But it is not enough for both Merkel and Macron to believe that Europe is at a turning point. Just as important is that the two also seem to agree more than any time before on the direction of travel: building that “sovereign Europe.”
“To ensure the economic success of Europe and its capacity to act, Europe needs to become technologically and digitally sovereign,” Merkel told the Bundestag. And to do this, Germany is going full steam ahead on industrial policy. Repatriating European pharma production capacities, creating a Franco-German cloud computing provider, launching a European battery and hydrogen industry, investing in European 5G research, revising the EU’s competition law, upgrading the EU’s trade defense measures and restricting foreign direct investments: all of this is music to French ears.
Moreover, Merkel thinks Europe needs to up its game fast. “We know that others in the world do not rest but act very decisively and very robustly," she said. Unlike in 2009, there is no time to waste by letting an external shock develop into a decade-long sovereign debt crisis weakening the EU on the economic and geopolitical front. Hence the recovery program.
With the United States currently AWOL and now China pivoting from panda to wolf-warrior diplomacy, Merkel has embraced Macron’s sovereign Europe narrative. And with it Berlin is moving away from the ordoliberal tradition that sees the state primarily as a setter of market rules and closer to a French conception of the state as conductor of economic life.
Of course this doesn’t mean that France and Germany are now on the same page on everything. Just think Russia, Turkey, and Libya. And it also doesn’t mean that the long-standing differences in the two countries’ political cultures are resolved.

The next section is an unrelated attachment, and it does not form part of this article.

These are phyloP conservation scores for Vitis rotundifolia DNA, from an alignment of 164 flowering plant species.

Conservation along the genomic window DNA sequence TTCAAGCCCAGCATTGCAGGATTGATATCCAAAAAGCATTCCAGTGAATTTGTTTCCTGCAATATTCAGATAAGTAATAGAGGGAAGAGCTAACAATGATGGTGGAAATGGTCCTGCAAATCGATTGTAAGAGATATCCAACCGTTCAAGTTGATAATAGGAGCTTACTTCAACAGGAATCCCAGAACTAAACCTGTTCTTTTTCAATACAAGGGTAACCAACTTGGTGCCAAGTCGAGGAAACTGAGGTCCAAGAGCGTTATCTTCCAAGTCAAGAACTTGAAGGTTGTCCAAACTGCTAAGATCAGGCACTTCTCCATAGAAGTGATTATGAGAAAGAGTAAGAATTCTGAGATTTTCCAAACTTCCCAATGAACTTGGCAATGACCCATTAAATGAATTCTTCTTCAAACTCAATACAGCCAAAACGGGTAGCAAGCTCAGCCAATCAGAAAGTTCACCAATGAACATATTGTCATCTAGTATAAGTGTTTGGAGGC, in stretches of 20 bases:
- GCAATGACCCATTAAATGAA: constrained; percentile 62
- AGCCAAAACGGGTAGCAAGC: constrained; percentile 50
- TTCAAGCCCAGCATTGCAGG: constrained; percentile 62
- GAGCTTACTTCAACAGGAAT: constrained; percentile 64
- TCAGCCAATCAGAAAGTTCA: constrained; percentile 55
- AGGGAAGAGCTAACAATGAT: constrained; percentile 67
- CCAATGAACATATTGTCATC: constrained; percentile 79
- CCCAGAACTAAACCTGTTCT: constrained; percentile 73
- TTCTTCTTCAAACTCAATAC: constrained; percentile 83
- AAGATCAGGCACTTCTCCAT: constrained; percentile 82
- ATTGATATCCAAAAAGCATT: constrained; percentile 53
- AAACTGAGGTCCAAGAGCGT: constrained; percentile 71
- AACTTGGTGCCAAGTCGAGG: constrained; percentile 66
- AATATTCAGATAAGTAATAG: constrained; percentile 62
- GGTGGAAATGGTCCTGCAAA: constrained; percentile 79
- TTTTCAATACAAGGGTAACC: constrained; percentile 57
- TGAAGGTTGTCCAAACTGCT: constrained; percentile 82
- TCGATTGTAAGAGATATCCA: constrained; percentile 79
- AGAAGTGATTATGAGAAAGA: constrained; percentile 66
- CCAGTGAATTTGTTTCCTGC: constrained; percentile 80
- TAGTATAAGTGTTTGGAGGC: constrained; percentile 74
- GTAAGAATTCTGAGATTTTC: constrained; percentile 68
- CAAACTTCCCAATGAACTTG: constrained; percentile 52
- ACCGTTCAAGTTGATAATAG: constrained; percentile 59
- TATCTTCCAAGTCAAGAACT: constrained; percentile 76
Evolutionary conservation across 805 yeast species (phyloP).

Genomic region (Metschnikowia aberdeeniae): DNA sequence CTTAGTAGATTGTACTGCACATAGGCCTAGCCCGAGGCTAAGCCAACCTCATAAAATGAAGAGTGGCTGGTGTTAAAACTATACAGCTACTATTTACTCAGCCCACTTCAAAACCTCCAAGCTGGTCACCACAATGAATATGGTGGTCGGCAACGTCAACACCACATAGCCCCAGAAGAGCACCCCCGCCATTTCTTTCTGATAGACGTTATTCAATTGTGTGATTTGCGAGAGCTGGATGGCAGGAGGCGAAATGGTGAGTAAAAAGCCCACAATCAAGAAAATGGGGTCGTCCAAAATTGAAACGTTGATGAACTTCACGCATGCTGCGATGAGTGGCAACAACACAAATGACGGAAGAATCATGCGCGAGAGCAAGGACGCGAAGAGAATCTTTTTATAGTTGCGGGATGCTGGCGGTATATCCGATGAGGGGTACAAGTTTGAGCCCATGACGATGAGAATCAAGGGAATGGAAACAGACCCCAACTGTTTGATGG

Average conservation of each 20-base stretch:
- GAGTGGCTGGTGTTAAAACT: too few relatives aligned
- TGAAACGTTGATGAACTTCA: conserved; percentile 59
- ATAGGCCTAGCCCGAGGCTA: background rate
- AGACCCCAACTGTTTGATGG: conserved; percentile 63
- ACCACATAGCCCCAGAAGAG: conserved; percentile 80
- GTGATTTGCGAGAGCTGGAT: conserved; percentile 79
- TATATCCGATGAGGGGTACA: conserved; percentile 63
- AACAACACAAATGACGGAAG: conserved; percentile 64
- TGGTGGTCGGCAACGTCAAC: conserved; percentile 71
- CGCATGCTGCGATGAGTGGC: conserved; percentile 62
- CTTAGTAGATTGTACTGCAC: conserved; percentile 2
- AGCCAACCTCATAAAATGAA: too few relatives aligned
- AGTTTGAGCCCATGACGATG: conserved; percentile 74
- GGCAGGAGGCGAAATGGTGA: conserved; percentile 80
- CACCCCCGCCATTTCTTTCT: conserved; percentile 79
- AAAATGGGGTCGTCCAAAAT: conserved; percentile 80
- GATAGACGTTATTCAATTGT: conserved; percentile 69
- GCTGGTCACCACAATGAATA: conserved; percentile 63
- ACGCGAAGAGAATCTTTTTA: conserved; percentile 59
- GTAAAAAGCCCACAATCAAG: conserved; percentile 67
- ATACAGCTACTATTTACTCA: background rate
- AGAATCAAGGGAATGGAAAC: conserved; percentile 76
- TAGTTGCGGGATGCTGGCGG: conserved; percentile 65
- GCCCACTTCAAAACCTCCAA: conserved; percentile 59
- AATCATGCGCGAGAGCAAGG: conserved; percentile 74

The primacy of politics over the economy is a historic continuity in France. German politicians still tend to prioritize economics over politics. And Berlin still feels uncomfortable with deficit spending and certainly doesn’t want to embrace a French-style activist foreign policy potentially backed up by military force.
But Merkel now thinks that Europe needs to up the ante on its defensive capabilities so that it is less susceptible to blackmail. And she believes that a more state-centric economic model is what is needed not only for fighting pandemics, geopolitical survival, and organizing the Green transition, but also to ensure economic success.
With this rapprochement of thinking, the Franco-German renaissance may still have some way to go. Especially as the sovereignty theme not only works in Berlin, but also with the critics of the recovery program. The Netherland’s Rutte, too, wants the EU to learn to play power politics, as he outlined in a remarkable Churchill lecture in Zurich. Sweden, in open conflict with Beijing over the abduction of a Swedish national, believes it was a bad idea to invite China to invest in Europe’s debt-ridden south in 2009. Denmark doesn’t want to hand its 5G network to Huawei.
If the EU is about to overcome a decade of integration deadlock, it is not only because of the imperative of the current crisis. It is also because Macron’s European sovereignty paradigm is becoming mainstream and thereby giving the EU a new sense of purpose. And with this new collective goal on the horizon, there is once again more room for compromise.